Dec 12th, 2018, 04:00 PM

Liming Away

By Amanuel Neguede
Image Credit: Sarah Petersen
Micro-mobility: four crucial tips on how to become a safe Limer

When the electric scooters were mentioned in the Peacock News Room, Editor-in-Chief Katerina McGrath screamed out “I’ve been liming away man!” And she hasn’t been the only one. It is not hard to find these little white and green scooters in front of combes or other AUP building. Lime, Bird, Bolt, and Wind have conquered the market without prior notice. The e-scooters, which are electrically charged and powered, have submerged in the French capital, and whether you like them or not, it seems like they are here to stay. Laws and regulations over the issue are still shaky at the time. Government officials are currently working on forming appropriate regulations for the e-scooters. People will be “liming away,” often irresponsibly.

The two teenagers riding together on the same e-scooter, with his friend barely holding behind. The “businessman” in his suit with a briefcase across the handlebar on his way to work. Or your college professor carefully riding down rue de l'Universite with a helmet on. Everyone seems to be loving them. Yet some Parisians are not happy about the new e-scooters. They’re not alone, numerous government officials have voiced their concerns regarding the electric, fast-moving e-scooters. But no prior agreements were made that would keep this new phenomenon under control, and therefore it is hard to keep users accountable.

Because no one can officially be held accountable, the angry Parisians have taken the matter into their own hands. Whenever they get the chance, they are destroying these electrical engines, throwing them off and out of buildings - these angry pedestrians are trying to show the world that birds actually don’t fly.

On only the Lime e-scooter, there have already been over six million trips. But this fun and short commutes remains very dangerous and has already cost the lives of three people. Andrea Duato, an AUP sophomore, was recently hit by a car, and while she was lucky enough to only get a broken thumb, certain accidents remain fatal. According to the French Interior Ministry, the number of accidents has increased this year by 23% and 2018 isn’t over yet.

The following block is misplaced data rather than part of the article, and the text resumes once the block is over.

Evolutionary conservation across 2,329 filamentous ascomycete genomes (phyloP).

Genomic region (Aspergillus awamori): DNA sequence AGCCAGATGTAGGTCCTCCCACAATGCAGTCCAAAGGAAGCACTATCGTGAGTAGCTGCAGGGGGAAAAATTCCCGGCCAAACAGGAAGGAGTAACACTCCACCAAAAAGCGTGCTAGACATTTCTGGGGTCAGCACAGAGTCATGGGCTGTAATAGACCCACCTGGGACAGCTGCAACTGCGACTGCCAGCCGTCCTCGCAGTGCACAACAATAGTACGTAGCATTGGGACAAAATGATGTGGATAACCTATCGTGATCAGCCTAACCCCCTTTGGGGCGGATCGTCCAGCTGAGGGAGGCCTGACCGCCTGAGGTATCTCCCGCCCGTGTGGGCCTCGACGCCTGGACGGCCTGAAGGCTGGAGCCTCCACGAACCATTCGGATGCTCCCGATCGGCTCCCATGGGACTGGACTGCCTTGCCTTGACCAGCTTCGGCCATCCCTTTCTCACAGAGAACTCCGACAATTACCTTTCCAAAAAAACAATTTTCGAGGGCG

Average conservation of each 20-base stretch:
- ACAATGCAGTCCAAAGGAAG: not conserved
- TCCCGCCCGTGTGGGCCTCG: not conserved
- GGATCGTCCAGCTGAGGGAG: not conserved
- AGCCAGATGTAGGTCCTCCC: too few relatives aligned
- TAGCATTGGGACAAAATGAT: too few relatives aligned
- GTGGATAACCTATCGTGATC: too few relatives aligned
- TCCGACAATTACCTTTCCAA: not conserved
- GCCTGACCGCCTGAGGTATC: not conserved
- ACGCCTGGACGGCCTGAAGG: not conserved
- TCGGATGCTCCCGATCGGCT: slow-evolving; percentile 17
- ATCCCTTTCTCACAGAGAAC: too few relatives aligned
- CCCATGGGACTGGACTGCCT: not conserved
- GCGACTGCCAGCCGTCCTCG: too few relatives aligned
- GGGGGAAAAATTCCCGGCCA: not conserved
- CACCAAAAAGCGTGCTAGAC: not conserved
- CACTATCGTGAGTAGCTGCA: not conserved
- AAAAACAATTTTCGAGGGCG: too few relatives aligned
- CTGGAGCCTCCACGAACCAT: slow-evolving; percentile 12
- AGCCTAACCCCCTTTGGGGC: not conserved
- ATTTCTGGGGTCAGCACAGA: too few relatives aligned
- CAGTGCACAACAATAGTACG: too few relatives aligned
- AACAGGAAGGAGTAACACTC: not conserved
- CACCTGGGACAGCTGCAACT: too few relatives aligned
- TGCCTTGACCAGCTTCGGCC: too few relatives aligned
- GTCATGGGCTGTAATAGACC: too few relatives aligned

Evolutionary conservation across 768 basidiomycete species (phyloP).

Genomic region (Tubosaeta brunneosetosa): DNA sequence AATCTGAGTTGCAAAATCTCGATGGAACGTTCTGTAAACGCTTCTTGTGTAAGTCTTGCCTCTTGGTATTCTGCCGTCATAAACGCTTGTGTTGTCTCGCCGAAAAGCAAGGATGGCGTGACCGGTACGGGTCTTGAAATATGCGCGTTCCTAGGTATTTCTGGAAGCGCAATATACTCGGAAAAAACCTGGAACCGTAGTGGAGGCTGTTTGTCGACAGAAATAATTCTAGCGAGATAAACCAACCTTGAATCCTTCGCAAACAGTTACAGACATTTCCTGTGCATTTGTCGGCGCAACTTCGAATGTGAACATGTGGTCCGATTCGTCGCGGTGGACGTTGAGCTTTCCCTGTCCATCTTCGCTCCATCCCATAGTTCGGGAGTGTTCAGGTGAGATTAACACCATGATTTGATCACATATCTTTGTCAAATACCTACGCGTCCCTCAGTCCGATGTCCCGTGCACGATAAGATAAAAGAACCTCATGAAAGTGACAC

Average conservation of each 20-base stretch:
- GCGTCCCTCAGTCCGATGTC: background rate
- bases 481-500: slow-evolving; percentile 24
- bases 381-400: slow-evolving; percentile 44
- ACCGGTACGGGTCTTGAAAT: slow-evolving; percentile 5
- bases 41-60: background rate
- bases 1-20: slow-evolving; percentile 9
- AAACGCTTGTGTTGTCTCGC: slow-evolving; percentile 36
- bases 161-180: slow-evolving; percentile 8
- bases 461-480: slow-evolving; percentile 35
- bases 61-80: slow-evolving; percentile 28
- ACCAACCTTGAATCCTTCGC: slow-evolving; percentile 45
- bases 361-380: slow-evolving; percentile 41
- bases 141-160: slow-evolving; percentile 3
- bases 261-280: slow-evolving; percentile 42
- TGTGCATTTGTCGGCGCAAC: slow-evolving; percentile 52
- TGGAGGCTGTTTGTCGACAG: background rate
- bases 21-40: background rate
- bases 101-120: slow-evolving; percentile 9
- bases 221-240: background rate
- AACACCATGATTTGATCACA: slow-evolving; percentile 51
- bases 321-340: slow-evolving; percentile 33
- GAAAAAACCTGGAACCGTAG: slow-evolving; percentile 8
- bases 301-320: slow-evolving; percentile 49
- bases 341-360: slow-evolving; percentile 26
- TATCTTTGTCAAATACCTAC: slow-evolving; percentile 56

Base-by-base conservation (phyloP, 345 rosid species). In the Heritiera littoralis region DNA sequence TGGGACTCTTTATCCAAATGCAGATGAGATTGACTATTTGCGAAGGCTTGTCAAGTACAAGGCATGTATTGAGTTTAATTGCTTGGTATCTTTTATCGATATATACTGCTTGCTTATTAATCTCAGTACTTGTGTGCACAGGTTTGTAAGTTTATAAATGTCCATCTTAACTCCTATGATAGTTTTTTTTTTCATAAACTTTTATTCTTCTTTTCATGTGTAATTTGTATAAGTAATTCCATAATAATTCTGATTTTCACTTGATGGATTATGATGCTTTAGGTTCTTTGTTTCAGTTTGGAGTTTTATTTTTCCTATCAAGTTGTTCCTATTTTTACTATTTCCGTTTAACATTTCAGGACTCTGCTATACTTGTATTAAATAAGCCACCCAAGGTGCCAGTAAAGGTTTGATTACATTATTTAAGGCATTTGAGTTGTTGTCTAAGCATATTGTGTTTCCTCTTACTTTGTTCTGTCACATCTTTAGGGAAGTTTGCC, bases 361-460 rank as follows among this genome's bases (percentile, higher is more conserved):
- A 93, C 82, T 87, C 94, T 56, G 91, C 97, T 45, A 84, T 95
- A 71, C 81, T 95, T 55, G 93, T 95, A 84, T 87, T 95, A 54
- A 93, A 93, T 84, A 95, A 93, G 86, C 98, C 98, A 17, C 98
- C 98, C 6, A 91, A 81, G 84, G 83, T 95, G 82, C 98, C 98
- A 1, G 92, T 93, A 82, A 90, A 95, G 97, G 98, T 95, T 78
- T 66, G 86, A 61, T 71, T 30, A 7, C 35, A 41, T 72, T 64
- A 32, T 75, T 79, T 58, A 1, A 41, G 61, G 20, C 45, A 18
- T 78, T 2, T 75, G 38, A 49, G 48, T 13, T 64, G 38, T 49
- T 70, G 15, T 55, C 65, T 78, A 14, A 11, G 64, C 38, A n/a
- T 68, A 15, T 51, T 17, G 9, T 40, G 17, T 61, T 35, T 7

There are ways to use these e-scooters carefully, respecting the laws already set up for non-motorized scooters. Remaining courteous to the pedestrians shouldn’t be a rule, it should be a norm. As of today, electric scooters are not classified in any traffic laws but as they operate on the streets, where some basic laws apply. Here are four tips on how to become a safe rider:

Lime instructions for engaging in regular traffic. Image credit: Lime

1 - Do not ride on the streets: According to French law, besides automobiles, only bicycles are allowed on the streets. Scooter riders are considered pedestrians, meaning you should use the sidewalk. Cross at the crosswalks and don't maneuver through traffic. Angry Parisian pedestrians have caused that you will be able to use e-scooters in bus lanes, as many sidewalks are too narrow.

Lime instructions for scooting on the street. Image credit: Lime

2 - Know your speed: e-scooters fall in the category of pedestrians, and its speed should therefore also be similar to that of someone walking or jogging, which is between six to 10 kilometers an hour. E-scooters can go up to 25 km/h on a flat surface - a speed that requires you to register your vehicle so that it can have a license plate, according to the Mairie de Paris. If you're going too fast, there is a chance you'll be pulled over by a cop and have to pay a €135 fine.

Lime instructions for engaging with pedestrians. Image credit: Lime

3 - Park properly: the e-scooter have an app, with which you activate your ride. The app also helps you locate e-scooters near you that are available - which makes it incredibly inconvenient if you find that the e-scooter you were walking to, was inside a building where someone kept it safe for later use. Besides not parking your e-scooter in privatized parking, you shouldn't leave them out in the middle of the sidewalk either. While they are fairly light, not everyone is able to move them, and for some, it can block their passageway, such as for people on crutches or in a wheelchair. The Parisian sidewalk without e-scooters in the way is a challenge alone.

Lime instructions for driving safely. Image credit: Lime

4 - Do not ride with another person on the same e-scooter: The majority of the scooters that circulate in France are older versions, compared to those seen in the United States. An American tourist, Zach Richardson, explains that "these are the old models," they no longer exist in the U.S. Numerous incidents have been reported of wheels falling off of the e-scooter mid-ride. For your own safety, please refrain from adding any extra weight to the old machine.

In order to keep the e-scooters fun, be a smart driver, an even smarter parker, and respect the pedestrians.